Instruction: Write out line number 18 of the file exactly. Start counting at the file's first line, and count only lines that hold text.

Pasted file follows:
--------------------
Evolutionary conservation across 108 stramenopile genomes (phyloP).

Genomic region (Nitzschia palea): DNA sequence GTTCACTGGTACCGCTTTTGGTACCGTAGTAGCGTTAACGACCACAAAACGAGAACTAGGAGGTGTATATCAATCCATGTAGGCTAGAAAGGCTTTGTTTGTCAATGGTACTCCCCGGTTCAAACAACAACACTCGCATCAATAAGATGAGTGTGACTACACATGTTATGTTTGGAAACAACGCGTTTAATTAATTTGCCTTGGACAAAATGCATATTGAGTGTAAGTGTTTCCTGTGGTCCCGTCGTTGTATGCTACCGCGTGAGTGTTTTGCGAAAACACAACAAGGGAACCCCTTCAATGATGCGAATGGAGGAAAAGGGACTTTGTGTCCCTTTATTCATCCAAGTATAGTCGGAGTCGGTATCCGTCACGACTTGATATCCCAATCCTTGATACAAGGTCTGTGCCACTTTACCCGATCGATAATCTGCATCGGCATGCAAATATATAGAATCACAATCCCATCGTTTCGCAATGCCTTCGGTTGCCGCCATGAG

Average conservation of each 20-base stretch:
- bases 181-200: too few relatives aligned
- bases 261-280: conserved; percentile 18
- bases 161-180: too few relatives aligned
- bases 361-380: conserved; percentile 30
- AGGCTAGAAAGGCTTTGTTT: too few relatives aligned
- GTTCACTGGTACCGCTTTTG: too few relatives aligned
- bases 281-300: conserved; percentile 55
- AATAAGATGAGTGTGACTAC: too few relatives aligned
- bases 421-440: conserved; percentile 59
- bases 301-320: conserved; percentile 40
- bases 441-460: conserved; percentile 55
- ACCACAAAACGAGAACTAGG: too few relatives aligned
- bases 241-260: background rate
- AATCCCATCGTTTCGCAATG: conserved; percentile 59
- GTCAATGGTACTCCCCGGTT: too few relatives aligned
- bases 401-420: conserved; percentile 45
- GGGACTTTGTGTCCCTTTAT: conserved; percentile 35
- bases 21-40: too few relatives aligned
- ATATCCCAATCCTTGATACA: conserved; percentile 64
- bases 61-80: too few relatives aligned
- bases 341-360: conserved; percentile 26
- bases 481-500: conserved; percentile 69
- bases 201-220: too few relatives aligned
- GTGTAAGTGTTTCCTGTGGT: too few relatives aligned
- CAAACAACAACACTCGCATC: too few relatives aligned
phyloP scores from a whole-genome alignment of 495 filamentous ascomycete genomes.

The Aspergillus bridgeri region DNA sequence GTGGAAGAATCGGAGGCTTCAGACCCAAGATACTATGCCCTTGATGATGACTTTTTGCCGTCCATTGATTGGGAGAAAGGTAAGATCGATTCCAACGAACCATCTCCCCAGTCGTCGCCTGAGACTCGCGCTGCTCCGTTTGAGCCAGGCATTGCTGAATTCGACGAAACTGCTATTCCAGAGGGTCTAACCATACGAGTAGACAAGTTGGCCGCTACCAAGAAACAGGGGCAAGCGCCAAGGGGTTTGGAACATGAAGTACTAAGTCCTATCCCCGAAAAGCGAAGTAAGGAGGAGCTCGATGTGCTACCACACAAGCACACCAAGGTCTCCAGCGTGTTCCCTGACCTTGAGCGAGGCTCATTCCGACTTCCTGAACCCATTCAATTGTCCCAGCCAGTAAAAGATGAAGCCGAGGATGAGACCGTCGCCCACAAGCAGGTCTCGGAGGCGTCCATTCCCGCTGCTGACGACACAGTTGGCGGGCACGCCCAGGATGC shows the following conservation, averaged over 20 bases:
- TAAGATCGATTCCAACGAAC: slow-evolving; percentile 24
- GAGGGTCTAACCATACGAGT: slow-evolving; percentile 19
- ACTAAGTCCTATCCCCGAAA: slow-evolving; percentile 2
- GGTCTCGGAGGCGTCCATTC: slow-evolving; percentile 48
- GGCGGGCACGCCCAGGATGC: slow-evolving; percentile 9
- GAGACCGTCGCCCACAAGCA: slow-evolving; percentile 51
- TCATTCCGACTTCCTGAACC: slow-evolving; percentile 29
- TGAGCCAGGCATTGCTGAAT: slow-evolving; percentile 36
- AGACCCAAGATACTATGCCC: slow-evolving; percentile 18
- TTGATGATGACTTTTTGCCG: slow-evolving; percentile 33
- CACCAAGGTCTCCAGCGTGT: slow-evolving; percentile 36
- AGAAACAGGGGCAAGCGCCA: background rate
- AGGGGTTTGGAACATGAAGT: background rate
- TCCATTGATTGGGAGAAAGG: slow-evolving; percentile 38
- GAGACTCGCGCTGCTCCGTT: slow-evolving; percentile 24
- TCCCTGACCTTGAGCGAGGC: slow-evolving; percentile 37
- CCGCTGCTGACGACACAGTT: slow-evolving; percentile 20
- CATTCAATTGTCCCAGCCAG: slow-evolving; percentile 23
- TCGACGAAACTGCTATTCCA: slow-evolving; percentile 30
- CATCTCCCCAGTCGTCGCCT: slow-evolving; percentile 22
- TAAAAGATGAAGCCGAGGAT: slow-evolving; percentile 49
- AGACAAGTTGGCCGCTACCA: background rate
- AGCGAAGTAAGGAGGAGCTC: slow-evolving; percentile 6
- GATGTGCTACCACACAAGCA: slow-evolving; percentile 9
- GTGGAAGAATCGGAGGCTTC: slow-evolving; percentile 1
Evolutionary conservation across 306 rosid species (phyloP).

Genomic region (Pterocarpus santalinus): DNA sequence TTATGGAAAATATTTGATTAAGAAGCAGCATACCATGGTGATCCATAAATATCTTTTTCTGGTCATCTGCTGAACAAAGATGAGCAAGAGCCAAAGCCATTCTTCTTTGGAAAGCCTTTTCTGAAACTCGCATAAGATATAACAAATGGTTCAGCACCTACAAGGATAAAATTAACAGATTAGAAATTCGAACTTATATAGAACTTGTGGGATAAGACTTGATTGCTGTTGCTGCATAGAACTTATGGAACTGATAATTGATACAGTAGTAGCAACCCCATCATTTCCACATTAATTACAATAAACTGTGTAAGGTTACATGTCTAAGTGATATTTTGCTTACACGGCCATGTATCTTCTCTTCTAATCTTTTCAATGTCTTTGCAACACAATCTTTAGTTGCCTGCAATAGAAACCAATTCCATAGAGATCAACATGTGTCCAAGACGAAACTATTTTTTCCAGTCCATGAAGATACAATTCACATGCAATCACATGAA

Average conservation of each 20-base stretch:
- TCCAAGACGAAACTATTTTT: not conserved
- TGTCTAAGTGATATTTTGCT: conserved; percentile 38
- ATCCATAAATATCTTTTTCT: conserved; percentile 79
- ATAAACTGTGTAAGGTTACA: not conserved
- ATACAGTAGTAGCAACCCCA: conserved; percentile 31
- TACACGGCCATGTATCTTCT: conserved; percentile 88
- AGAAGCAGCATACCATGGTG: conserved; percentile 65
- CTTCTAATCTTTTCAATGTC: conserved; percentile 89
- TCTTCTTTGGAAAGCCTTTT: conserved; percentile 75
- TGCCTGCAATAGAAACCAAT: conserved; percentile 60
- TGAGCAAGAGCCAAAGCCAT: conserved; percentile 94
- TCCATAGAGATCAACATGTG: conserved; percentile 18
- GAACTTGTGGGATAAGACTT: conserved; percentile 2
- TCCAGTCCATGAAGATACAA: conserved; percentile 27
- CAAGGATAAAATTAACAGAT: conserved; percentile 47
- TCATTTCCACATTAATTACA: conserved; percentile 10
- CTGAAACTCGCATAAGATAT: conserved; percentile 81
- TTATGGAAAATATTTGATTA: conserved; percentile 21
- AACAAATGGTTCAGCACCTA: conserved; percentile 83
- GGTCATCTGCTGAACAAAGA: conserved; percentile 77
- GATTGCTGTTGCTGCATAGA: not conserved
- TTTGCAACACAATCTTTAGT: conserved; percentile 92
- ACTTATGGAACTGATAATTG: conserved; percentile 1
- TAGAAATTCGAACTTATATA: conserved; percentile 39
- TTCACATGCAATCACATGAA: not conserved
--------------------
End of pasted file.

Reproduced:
- GTCAATGGTACTCCCCGGTT: too few relatives aligned